Kindle vs Kobo Aura One Comparison Review (Video)


Last week I posted about the size difference between the 7.8-inch Kobo Aura One and 6-inch Kindles.

Today I put together a video review for an in-depth look at how the Kobo Aura One compares to the Kindle, specifically the Kindle Paperwhite 3, the most popular Kindle.

I’m not going to be posting any comparisons between the Kindle Voyage and Kindle Oasis because it would just be repeating 95% the same thing as this comparison.

All three Kindles, the Paperwhite, Voyage, and Oasis have the exact same 300 ppi E Ink Carta screen, the same exact software, the same processor, RAM, and storage space.

The only real difference is the Voyage adds page sensor buttons and an auto-adjusting frontlight.

And the Kindle Oasis adds physical page buttons and a tapered design, with a specialized charging cover.

Both the Oasis and Voyage have a flush glass screen like the Kobo Aura One, but none of the Kindles are waterproof like the Kobo.

The Kindle Voyage has a slight edge in text clarity over all of them, probably something to do with the micro-etched glass, but it’s a very minor difference.

The Screen

The Kindles all have 6-inch E Ink screens whereas the Kobo Aura One has a 7.8-inch E Ink screen.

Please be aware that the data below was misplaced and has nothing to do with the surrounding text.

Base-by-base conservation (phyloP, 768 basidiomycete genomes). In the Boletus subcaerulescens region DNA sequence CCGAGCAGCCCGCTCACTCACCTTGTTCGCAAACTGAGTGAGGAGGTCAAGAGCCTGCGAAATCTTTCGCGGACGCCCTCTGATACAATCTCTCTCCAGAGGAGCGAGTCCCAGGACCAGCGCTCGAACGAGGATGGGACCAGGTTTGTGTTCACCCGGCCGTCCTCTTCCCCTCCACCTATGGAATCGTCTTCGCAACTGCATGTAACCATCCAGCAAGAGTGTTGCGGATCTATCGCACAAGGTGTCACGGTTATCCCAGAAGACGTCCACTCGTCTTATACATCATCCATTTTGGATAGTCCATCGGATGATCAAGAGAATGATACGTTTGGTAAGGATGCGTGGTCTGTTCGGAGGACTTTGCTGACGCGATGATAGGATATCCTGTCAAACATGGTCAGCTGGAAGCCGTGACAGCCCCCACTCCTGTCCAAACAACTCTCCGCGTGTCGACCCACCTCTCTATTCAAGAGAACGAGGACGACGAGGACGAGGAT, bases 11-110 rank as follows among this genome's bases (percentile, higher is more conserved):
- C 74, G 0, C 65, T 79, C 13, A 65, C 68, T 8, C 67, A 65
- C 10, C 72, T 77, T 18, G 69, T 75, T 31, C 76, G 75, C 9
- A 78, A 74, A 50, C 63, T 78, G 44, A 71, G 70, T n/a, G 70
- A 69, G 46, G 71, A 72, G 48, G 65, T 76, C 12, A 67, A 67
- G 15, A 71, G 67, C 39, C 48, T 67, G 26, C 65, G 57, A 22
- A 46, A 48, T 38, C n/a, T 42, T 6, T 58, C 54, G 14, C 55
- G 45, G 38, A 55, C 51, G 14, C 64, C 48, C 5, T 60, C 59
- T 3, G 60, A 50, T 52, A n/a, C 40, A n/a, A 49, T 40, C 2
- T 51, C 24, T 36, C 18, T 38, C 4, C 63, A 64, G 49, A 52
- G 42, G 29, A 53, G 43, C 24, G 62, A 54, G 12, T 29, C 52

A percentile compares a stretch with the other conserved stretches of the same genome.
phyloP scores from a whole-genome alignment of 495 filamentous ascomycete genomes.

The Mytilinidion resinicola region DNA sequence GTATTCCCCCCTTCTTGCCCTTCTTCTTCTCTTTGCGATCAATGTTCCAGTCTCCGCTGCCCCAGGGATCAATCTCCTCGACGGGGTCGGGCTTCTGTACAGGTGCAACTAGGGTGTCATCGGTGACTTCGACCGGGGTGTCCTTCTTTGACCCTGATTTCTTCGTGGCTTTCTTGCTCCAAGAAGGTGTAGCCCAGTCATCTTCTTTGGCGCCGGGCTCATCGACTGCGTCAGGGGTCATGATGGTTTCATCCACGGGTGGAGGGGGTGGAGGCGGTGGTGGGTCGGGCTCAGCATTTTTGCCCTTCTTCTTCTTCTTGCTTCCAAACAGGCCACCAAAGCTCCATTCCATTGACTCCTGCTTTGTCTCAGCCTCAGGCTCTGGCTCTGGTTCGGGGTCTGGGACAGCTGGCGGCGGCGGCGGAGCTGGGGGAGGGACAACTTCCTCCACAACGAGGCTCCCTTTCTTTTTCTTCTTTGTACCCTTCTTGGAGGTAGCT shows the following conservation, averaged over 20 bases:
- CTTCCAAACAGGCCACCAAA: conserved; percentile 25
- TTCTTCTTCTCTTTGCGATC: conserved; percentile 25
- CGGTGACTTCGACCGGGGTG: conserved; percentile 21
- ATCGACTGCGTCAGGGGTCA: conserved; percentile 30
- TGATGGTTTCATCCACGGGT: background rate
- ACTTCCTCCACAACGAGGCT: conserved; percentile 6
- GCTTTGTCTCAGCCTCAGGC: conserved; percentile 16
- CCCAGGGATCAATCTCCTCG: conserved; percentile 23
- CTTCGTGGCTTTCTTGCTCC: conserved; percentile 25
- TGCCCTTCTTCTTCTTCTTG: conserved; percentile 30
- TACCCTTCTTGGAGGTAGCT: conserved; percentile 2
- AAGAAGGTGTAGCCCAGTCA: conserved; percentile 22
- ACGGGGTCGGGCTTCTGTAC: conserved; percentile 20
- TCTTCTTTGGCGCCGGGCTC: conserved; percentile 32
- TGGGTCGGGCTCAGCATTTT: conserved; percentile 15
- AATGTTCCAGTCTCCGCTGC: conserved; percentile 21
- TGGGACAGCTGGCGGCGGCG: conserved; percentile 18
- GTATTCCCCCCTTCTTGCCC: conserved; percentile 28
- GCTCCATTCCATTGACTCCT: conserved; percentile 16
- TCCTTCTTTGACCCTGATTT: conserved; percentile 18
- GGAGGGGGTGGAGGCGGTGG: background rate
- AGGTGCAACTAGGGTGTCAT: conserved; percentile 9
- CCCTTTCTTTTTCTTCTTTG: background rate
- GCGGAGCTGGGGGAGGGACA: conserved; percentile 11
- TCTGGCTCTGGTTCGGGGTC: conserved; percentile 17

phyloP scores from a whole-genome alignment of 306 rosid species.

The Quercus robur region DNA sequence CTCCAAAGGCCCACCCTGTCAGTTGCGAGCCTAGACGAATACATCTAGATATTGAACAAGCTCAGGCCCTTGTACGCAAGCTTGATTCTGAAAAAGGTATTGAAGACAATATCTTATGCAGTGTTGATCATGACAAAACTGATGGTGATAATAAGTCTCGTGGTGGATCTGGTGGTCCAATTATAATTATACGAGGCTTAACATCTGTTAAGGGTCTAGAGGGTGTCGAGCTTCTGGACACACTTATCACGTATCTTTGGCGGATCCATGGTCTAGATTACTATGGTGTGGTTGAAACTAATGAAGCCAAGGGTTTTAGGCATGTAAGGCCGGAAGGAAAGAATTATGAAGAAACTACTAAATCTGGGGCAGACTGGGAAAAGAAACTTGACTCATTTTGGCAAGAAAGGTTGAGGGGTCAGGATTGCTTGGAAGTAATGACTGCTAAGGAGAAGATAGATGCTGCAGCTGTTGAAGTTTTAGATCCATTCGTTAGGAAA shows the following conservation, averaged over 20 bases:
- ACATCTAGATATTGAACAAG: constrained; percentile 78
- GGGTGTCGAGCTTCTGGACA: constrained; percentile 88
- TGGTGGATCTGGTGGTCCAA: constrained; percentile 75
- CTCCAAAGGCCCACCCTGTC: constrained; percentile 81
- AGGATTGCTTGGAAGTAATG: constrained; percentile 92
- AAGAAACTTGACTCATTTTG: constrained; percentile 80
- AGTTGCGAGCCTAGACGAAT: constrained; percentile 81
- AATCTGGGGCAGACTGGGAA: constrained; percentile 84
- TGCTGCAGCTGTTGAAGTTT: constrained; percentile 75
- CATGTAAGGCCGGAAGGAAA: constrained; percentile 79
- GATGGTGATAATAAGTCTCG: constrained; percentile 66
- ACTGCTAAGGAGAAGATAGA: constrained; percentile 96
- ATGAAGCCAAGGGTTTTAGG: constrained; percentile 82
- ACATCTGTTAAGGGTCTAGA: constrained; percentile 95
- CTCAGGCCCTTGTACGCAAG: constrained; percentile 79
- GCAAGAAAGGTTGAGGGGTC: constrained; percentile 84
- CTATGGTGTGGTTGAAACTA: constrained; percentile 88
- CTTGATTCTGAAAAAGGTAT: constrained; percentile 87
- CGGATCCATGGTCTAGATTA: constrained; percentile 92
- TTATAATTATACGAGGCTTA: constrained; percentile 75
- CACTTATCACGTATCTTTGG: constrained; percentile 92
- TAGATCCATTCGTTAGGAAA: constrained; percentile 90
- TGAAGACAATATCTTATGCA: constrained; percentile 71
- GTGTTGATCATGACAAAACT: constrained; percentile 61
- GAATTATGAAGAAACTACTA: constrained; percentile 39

All have high resolution Carta screens with 300 ppi, except the entry-level Kindle which uses older screen tech with only 167 ppi.

The larger screen adds about 1 and an 1/8-inch to the width of the screen and 1 and 3/8 to the height.

Frontlight Comparison

One of the main things that separates the Kobo Aura One from the Kindles is the fact that you can control the color temperature of the frontlight. It has a natural light mode to filter out blue light. This adds a orange color to the light, or you can have it more blue—it’s your choice.

The Aura One also has a light sensor to automatically adjust the frontlight, like the Kindle Voyage. It seems to be rather touchy, adjusting with every slight shadow that passes the screen, so I don’t really care for it much and keep it turned off.


As mentioned in just about every Kobo vs Kindle comparisons review that I’ve done, one of the biggest differences with Kobo’s software is they offer more font choices and font sizes, with a custom boldness slider, and they offer more layout tools and you can sideload TTF and OTF fonts.